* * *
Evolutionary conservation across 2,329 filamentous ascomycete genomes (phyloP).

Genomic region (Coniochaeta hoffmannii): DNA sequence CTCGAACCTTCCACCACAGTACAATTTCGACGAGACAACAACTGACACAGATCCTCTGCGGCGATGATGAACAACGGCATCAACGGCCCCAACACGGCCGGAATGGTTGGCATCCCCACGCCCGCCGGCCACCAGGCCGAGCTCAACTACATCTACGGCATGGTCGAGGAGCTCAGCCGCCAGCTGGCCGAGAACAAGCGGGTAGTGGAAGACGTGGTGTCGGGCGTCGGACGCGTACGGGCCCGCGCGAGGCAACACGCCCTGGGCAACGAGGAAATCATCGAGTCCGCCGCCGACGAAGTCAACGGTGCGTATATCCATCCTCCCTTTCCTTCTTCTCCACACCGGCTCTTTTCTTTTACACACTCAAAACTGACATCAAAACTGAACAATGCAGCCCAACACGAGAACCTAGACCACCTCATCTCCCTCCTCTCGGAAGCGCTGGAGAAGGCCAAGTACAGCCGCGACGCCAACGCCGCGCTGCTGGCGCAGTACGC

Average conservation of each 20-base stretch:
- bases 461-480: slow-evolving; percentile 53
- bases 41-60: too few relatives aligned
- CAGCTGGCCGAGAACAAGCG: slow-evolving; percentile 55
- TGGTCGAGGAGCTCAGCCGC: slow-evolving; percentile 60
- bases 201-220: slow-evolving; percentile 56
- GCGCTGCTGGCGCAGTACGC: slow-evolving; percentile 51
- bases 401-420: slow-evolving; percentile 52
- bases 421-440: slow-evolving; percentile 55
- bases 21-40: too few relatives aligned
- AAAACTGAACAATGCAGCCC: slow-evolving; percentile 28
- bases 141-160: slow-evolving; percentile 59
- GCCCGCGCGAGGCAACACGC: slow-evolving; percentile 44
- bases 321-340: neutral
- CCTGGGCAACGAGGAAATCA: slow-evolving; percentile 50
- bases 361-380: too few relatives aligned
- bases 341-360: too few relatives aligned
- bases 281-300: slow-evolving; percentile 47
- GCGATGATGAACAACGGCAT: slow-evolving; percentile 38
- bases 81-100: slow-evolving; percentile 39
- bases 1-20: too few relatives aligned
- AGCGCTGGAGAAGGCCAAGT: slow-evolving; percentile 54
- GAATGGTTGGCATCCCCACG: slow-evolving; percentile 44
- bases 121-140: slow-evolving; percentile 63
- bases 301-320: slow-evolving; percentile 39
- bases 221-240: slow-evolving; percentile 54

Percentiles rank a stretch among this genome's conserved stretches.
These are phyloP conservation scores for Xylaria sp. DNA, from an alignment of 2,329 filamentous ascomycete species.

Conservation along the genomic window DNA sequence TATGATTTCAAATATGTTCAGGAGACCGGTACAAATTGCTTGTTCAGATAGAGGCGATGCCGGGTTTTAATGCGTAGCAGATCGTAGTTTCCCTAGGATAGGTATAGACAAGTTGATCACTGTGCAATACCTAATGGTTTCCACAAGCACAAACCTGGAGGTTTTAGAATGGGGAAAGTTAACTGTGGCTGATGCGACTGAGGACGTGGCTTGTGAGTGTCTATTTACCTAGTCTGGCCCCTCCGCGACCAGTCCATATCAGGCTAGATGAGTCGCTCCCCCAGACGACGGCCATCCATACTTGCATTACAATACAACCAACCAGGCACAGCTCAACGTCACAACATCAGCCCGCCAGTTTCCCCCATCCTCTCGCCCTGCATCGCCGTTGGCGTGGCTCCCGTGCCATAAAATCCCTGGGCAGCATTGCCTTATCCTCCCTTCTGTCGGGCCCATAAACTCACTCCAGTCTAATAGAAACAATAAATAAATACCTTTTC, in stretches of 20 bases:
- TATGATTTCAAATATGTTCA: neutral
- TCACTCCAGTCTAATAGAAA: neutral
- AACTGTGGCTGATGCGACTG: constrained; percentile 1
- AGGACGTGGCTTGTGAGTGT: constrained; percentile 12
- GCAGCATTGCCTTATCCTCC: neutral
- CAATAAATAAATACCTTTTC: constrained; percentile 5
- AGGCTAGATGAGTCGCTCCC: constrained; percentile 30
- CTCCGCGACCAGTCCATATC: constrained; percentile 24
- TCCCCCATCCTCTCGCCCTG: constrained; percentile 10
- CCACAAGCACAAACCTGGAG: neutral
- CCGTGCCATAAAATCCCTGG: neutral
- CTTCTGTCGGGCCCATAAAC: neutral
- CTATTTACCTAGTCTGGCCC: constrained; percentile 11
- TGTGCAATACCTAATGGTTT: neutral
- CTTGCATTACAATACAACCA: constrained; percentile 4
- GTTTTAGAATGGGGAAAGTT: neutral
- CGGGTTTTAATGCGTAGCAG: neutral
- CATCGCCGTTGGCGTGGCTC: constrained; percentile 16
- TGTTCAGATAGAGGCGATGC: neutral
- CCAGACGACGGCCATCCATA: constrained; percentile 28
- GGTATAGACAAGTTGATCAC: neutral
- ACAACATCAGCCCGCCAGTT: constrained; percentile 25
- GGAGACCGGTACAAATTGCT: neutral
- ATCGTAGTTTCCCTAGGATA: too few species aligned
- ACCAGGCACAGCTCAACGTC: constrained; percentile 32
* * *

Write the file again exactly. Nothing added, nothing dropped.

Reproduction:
Evolutionary conservation across 2,329 filamentous ascomycete genomes (phyloP).

Genomic region (Coniochaeta hoffmannii): DNA sequence CTCGAACCTTCCACCACAGTACAATTTCGACGAGACAACAACTGACACAGATCCTCTGCGGCGATGATGAACAACGGCATCAACGGCCCCAACACGGCCGGAATGGTTGGCATCCCCACGCCCGCCGGCCACCAGGCCGAGCTCAACTACATCTACGGCATGGTCGAGGAGCTCAGCCGCCAGCTGGCCGAGAACAAGCGGGTAGTGGAAGACGTGGTGTCGGGCGTCGGACGCGTACGGGCCCGCGCGAGGCAACACGCCCTGGGCAACGAGGAAATCATCGAGTCCGCCGCCGACGAAGTCAACGGTGCGTATATCCATCCTCCCTTTCCTTCTTCTCCACACCGGCTCTTTTCTTTTACACACTCAAAACTGACATCAAAACTGAACAATGCAGCCCAACACGAGAACCTAGACCACCTCATCTCCCTCCTCTCGGAAGCGCTGGAGAAGGCCAAGTACAGCCGCGACGCCAACGCCGCGCTGCTGGCGCAGTACGC

Average conservation of each 20-base stretch:
- bases 461-480: slow-evolving; percentile 53
- bases 41-60: too few relatives aligned
- CAGCTGGCCGAGAACAAGCG: slow-evolving; percentile 55
- TGGTCGAGGAGCTCAGCCGC: slow-evolving; percentile 60
- bases 201-220: slow-evolving; percentile 56
- GCGCTGCTGGCGCAGTACGC: slow-evolving; percentile 51
- bases 401-420: slow-evolving; percentile 52
- bases 421-440: slow-evolving; percentile 55
- bases 21-40: too few relatives aligned
- AAAACTGAACAATGCAGCCC: slow-evolving; percentile 28
- bases 141-160: slow-evolving; percentile 59
- GCCCGCGCGAGGCAACACGC: slow-evolving; percentile 44
- bases 321-340: neutral
- CCTGGGCAACGAGGAAATCA: slow-evolving; percentile 50
- bases 361-380: too few relatives aligned
- bases 341-360: too few relatives aligned
- bases 281-300: slow-evolving; percentile 47
- GCGATGATGAACAACGGCAT: slow-evolving; percentile 38
- bases 81-100: slow-evolving; percentile 39
- bases 1-20: too few relatives aligned
- AGCGCTGGAGAAGGCCAAGT: slow-evolving; percentile 54
- GAATGGTTGGCATCCCCACG: slow-evolving; percentile 44
- bases 121-140: slow-evolving; percentile 63
- bases 301-320: slow-evolving; percentile 39
- bases 221-240: slow-evolving; percentile 54

Percentiles rank a stretch among this genome's conserved stretches.
These are phyloP conservation scores for Xylaria sp. DNA, from an alignment of 2,329 filamentous ascomycete species.

Conservation along the genomic window DNA sequence TATGATTTCAAATATGTTCAGGAGACCGGTACAAATTGCTTGTTCAGATAGAGGCGATGCCGGGTTTTAATGCGTAGCAGATCGTAGTTTCCCTAGGATAGGTATAGACAAGTTGATCACTGTGCAATACCTAATGGTTTCCACAAGCACAAACCTGGAGGTTTTAGAATGGGGAAAGTTAACTGTGGCTGATGCGACTGAGGACGTGGCTTGTGAGTGTCTATTTACCTAGTCTGGCCCCTCCGCGACCAGTCCATATCAGGCTAGATGAGTCGCTCCCCCAGACGACGGCCATCCATACTTGCATTACAATACAACCAACCAGGCACAGCTCAACGTCACAACATCAGCCCGCCAGTTTCCCCCATCCTCTCGCCCTGCATCGCCGTTGGCGTGGCTCCCGTGCCATAAAATCCCTGGGCAGCATTGCCTTATCCTCCCTTCTGTCGGGCCCATAAACTCACTCCAGTCTAATAGAAACAATAAATAAATACCTTTTC, in stretches of 20 bases:
- TATGATTTCAAATATGTTCA: neutral
- TCACTCCAGTCTAATAGAAA: neutral
- AACTGTGGCTGATGCGACTG: constrained; percentile 1
- AGGACGTGGCTTGTGAGTGT: constrained; percentile 12
- GCAGCATTGCCTTATCCTCC: neutral
- CAATAAATAAATACCTTTTC: constrained; percentile 5
- AGGCTAGATGAGTCGCTCCC: constrained; percentile 30
- CTCCGCGACCAGTCCATATC: constrained; percentile 24
- TCCCCCATCCTCTCGCCCTG: constrained; percentile 10
- CCACAAGCACAAACCTGGAG: neutral
- CCGTGCCATAAAATCCCTGG: neutral
- CTTCTGTCGGGCCCATAAAC: neutral
- CTATTTACCTAGTCTGGCCC: constrained; percentile 11
- TGTGCAATACCTAATGGTTT: neutral
- CTTGCATTACAATACAACCA: constrained; percentile 4
- GTTTTAGAATGGGGAAAGTT: neutral
- CGGGTTTTAATGCGTAGCAG: neutral
- CATCGCCGTTGGCGTGGCTC: constrained; percentile 16
- TGTTCAGATAGAGGCGATGC: neutral
- CCAGACGACGGCCATCCATA: constrained; percentile 28
- GGTATAGACAAGTTGATCAC: neutral
- ACAACATCAGCCCGCCAGTT: constrained; percentile 25
- GGAGACCGGTACAAATTGCT: neutral
- ATCGTAGTTTCCCTAGGATA: too few species aligned
- ACCAGGCACAGCTCAACGTC: constrained; percentile 32